One of the most disappointing (and costly) things as a hiring manager is when your top candidate declines the job offer. You spend months defining target skills and characteristics, reviewing résumés and interviewing candidates to narrow down to your finalist of choice. You put together what you believe is a strong offer, and the candidate says “no.” What went wrong?
It’s not an employer’s job market anymore. In this transformed workplace, and at a time of historically low unemployment, it is very much an employee’s market, and he/she can afford to be selective. Below are some common reasons candidates turn down job offers and what you can do to prevent them.
No. 1: The interview process took too long
It takes time to identify the right fit, and a typical hiring process will often involve 2-3 interviews with decision makers in different locations. You also want to pinpoint a candidate you like and compare him/her to other candidates. When all is said and done, you’re often looking at an interview process that can take 6-8 weeks. During this time, it’s critical to stay in touch with the candidate. A simple email with a status update will help keep them engaged. This is also a great time to check references, showing the candidate your continued interest.
While you’re focused on filling the position, it’s easy to forget candidates have deadlines, too. A lengthy interview process with periods of little interaction can make a candidate feel you don’t respect his/her time or make your company appear disorganized, something they may be leery of based on past experience. Setting expectations upfront and maintaining open lines of communication are key in this candidate-driven environment.
Equally important to an efficient hiring process is encouraging non-essential decision makers to let go after a certain point. For example, once a small sized business graduates to a midsized company, a CEO should not make the mistake of thinking they have to talk to every single prospect. They need to approve them. Delegating and trust are key.
No. 2: You didn’t ‘sell’ the opportunity enough
It’s easy to forget interviews are as much about the candidate interviewing you as you interviewing the candidate. While you want to assess the person’s skills and cultural fit, the candidate wants to know how the role will match his/her personal and professional goals. Heck, they want to know how it stacks up against other jobs for which they might be applying!
Career growth is something every candidate wants. It’s critical for the hiring manager to discuss training and personal development opportunities. This is particularly important for millennials, who are often more motivated by the ability to learn and grow than they are by an increase in financial compensation. It’s also important to talk about the company culture and what makes you stand out. Bottom line: You want the candidate to leave the interview knowing he/she will be appreciated by your company and will get an experience that can’t be found elsewhere. To this end, expressing genuine interest in their life outside of work (loved ones, what makes them tick, etc.) can make all the difference.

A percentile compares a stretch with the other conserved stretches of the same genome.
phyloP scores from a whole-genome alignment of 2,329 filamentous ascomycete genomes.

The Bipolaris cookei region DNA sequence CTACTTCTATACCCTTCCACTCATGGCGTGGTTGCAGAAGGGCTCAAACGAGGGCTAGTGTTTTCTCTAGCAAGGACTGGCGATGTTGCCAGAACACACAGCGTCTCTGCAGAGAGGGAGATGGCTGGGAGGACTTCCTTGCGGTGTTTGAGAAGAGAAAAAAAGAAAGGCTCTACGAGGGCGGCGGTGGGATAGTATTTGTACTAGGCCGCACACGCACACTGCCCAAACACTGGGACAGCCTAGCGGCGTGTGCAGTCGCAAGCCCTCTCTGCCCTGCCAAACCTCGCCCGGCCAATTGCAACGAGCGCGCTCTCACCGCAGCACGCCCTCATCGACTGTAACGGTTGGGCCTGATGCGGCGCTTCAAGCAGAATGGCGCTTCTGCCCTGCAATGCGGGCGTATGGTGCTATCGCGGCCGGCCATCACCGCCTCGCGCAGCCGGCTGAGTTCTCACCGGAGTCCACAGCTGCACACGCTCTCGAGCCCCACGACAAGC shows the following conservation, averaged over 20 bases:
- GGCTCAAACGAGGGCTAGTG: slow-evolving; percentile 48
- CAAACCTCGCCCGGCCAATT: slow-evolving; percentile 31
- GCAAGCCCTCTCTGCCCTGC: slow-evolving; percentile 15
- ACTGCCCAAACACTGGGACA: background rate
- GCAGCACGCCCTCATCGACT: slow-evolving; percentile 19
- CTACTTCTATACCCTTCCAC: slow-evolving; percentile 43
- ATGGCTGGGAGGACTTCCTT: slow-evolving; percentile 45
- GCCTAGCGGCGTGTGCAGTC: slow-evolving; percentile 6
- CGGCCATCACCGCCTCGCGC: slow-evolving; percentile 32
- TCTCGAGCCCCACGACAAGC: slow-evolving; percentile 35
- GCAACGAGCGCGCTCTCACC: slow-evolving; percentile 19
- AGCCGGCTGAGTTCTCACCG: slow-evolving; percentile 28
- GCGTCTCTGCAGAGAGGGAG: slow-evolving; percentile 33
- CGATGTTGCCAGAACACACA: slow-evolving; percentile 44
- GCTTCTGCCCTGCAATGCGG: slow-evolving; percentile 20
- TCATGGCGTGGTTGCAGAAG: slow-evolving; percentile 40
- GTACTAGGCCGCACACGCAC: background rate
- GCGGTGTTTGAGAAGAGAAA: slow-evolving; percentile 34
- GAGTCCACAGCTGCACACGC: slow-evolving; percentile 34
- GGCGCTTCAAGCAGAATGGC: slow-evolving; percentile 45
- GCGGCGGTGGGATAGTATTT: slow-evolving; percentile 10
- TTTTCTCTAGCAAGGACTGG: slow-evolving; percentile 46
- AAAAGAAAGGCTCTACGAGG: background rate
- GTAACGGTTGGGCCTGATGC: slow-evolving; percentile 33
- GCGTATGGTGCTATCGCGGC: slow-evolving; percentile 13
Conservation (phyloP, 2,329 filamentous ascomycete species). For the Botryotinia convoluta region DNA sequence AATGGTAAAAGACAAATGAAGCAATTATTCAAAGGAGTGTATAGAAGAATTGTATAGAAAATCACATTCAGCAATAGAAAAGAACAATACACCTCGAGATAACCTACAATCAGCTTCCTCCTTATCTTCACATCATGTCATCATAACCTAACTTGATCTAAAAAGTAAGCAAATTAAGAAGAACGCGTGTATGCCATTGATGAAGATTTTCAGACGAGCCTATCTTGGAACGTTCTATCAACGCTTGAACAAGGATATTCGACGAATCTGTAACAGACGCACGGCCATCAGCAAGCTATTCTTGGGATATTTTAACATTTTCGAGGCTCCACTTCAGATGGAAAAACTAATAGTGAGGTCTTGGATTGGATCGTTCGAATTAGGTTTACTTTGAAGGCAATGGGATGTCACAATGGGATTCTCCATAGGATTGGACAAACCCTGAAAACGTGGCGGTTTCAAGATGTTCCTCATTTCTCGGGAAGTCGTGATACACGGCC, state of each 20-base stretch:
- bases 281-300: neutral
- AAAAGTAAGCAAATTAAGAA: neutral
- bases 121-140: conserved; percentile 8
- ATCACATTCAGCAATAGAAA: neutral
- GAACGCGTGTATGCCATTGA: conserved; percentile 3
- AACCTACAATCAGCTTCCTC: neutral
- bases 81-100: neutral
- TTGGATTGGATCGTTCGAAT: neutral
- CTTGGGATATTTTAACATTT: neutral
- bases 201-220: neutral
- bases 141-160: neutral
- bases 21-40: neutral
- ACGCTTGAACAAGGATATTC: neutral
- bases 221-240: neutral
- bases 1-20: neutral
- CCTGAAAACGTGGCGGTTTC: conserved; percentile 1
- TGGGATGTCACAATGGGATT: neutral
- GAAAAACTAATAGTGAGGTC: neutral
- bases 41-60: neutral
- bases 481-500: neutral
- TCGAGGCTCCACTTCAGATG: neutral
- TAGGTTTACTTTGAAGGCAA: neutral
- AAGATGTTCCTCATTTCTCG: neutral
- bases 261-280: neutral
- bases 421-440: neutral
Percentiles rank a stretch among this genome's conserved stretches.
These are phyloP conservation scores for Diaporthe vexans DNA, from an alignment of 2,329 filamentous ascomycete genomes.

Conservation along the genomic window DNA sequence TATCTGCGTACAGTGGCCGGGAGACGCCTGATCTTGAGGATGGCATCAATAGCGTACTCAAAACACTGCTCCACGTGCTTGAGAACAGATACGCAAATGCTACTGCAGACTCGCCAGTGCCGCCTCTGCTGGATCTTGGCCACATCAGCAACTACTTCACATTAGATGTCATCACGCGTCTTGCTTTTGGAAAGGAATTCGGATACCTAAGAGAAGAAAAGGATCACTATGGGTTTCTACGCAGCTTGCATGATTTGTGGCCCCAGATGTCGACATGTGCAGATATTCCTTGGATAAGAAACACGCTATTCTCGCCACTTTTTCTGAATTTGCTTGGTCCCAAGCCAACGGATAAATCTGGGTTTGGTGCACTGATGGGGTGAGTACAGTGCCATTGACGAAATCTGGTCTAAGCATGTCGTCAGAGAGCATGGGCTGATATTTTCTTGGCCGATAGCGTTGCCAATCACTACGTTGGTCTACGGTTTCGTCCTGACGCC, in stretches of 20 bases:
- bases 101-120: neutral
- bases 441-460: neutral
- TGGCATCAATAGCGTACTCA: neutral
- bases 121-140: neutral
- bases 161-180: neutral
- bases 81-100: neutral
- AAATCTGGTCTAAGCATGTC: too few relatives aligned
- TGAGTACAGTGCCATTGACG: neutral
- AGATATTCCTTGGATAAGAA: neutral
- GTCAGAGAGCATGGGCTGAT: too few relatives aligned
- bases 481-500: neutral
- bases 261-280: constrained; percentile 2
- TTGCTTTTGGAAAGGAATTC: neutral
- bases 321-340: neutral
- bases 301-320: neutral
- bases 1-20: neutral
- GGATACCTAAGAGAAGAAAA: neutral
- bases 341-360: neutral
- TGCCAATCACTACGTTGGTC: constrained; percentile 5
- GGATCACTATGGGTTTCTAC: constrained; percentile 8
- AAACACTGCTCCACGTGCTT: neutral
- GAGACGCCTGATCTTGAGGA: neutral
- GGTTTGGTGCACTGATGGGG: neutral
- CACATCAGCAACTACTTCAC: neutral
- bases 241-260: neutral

No. 3: Lack of employer brand appeal
Companies spend a lot of time branding their products and services but don’t always think about how they look to future employees. Your M.O. is how you show candidates what it’s like to work for you. This includes their overall interview process experience, reviews on websites like Glassdoor, as well as posts your company and employees share on social media.
Let candidates get to know your company through posts. Show your team having fun together, being involved in the community and as customer-focused professionals. Employees also give hints about their work experience in their own social content. If they’re happy, it’ll show in their online activity.
These first three reasons for why a job offer might be turned down are all about how a hirer makes a candidate feel, but the fine print matters too.
No. 4: Job duties
It may seem like a no-brainer that a job description should be well-written, but more often than not, it’s unclear what will be expected of said employee. When you do the internal work ahead of time, getting alignment on what’s required and the intricacies of the existing (or new) position, it leaves little room for misunderstanding and/or disappointment post-hire.
No. 5: Compensation and benefits
Lastly, a strong compensation and benefits package is critical in securing your top pick. For some roles, that will mean an offer heavily weighed on the salary side. For others, it will be uncapped commissions or the opportunity for equity. Make sure the package is competitive with the industry, and will appeal to your ideal candidate and make him/her want to join your team.
Remember to think “outside the box” with extra benefits like flexible work hours, the ability to work remotely, PTO/unlimited sick days or vacation. The cost to implement these perks is low, but they often mean more to the candidate than higher pay.
In today’s employee-driven job market, top candidates are looking for a comprehensive package, growth opportunities, and a welcoming work environment that will provide lasting happiness and satisfaction.
Hazel Kassu is the managing director of Houston-based recruiting firm, Sudduth Search.